# What Is the Internal Rate of Return? Internal rate of return (IRR) is a financial metric used to predict the profitability of a project or asset. In effect, IRR is a measure of the expected annual return on investment. IRR is calculated by assuming the net present value (NPV) of cash flows is equal to zero and conducting a future cash flow analysis.

## Case Study

As a simple example, consider a hypothetical project that requires an initial investment of \$50,000. This project will return no cash flow for the first two years but will sell for \$65,000 in the third year. The IRR for the project would be 9.12%. If the project produced a cash flow of \$1,000 in the first year and \$2,000 in the second before selling in the third, the IRR would be 11.03%.

Calculating IRR requires a somewhat complex equation. This equation is as follows:

NPV=t∑(Ct/(1+IRR)^t)-C0

Where:

NPV=0

Ct=cash flow during period t

C0=total cost of investment

t=the number of time periods over which the rate is being calculated

IRR=internal rate of return

For retail investors, the simplest method for calculating IRR is to use a free online return calculator. With an IRR calculator, you can simply plug in the current value, expected future value, and cash flows to get the rate.

You can also use Excel to quickly calculate the internal rate of return on a project or asset. To start, put the cost of the investment into the first cell of a spreadsheet. Next, plug the expected cash flows for each period into the cells underneath. Once you’re finished, you can use the ‘=IRR’ function command to calculate the rate of return. The beginning and ending cells used earlier are set as an argument. For instance, ‘=IRR(A1:A6)’ calculates IRR for the cells from A1 to A6.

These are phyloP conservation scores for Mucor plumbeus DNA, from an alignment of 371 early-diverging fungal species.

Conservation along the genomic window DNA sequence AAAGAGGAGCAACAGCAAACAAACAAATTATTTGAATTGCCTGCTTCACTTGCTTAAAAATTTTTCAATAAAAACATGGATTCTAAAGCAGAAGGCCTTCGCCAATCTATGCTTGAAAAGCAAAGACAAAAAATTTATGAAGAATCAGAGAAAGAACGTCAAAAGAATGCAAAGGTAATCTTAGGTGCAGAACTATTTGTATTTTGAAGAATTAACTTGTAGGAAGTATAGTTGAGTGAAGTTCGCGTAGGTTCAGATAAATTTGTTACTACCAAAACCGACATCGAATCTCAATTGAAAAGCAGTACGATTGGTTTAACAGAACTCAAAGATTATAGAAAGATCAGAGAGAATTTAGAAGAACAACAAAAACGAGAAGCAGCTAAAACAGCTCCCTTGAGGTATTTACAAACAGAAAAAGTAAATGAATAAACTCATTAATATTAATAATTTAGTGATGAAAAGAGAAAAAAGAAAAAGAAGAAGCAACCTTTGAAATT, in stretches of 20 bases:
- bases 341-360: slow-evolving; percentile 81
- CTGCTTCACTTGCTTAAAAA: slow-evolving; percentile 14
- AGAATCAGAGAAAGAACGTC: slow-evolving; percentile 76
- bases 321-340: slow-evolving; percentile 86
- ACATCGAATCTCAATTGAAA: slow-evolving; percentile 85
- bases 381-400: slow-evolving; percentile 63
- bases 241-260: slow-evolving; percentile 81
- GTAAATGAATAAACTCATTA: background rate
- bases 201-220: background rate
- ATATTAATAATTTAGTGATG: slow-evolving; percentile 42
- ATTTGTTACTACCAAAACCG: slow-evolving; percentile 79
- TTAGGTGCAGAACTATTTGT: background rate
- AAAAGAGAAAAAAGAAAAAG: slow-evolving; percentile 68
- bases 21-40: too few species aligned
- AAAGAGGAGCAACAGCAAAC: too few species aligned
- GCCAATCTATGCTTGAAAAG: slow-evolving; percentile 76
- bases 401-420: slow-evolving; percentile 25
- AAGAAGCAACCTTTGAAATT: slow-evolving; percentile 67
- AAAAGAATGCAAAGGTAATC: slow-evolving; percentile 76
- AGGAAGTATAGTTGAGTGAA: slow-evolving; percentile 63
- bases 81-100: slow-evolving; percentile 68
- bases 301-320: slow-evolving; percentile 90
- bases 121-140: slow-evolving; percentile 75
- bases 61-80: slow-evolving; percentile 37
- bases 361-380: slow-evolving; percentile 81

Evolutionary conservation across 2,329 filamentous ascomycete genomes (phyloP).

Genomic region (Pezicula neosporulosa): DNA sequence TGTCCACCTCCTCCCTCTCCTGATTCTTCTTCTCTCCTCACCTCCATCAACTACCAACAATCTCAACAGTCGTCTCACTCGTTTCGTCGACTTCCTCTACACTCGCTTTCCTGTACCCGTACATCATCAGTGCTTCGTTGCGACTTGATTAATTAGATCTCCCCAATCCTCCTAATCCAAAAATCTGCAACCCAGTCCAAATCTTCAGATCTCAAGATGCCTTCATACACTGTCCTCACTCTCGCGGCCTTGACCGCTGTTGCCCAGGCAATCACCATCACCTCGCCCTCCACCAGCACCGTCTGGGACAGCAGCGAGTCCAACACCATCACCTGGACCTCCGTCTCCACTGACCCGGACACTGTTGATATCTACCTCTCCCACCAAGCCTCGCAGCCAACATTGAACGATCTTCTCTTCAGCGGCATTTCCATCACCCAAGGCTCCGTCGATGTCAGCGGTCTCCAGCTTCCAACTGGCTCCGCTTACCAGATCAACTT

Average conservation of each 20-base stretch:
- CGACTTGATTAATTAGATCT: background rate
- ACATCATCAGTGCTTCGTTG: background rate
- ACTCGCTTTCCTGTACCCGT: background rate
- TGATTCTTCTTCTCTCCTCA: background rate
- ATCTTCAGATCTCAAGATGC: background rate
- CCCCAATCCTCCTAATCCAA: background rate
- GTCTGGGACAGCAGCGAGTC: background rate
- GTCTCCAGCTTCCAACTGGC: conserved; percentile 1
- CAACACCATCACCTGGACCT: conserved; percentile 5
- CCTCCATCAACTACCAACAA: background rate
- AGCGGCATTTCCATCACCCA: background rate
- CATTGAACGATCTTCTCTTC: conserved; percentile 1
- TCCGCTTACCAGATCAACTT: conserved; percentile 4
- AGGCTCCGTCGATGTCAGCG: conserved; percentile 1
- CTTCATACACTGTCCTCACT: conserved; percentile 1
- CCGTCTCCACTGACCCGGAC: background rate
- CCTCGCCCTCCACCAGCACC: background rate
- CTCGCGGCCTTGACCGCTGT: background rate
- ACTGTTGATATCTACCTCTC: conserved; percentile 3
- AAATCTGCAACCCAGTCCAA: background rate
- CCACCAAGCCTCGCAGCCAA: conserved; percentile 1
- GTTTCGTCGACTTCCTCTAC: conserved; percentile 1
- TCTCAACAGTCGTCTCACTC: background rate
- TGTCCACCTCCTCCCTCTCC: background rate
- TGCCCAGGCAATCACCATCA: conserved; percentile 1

A project or asset’s internal rate of return is useful for determining its potential as an investment. In business, companies frequently use IRR to decide whether or not to pursue a project. A positive IRR indicates that the project will be profitable for the company, while a negative IRR suggests that cash flows will be too volatile or unpredictable to reliably generate profits. When choosing between two or more potential projects, companies can also use the IRR metric to decide which will be most profitable.

When it comes to investing, the metric is used to evaluate how well an asset will perform over time. You might, for example, calculate the IRR for a real estate investment based on its rental cash flow and future projected sale price. Knowing the internal rate of return can help you decide whether the property is worth buying or if your money would generate higher returns elsewhere.

Despite its usefulness, there are certain limitations that come with using IRR. The most important is that IRR tells you nothing about the size of the project, only the returns it will generate. A very large project with a lower internal rate of return could actually be a better overall investment than a small one with a very high IRR.

There is no objective standard for what makes a good IRR. Generally, the calculated rate of return is weighed against a minimum acceptable rate defined by a company or individual. If you decided that the minimum acceptable return on a property acquisition was 10%, for example, an IRR of 8% wouldn’t meet your criteria. An IRR of 12%, on the other hand, would exceed your minimum and therefore be a good rate of return.

## The bottom line

Internal rate of return is a measure of the profitability of a project or asset. The rate is calculated by setting the net present value of current cash flows to zero. Internal rate of return metrics allow businesses and investors to choose the best places to put their money in order to maximize profit.

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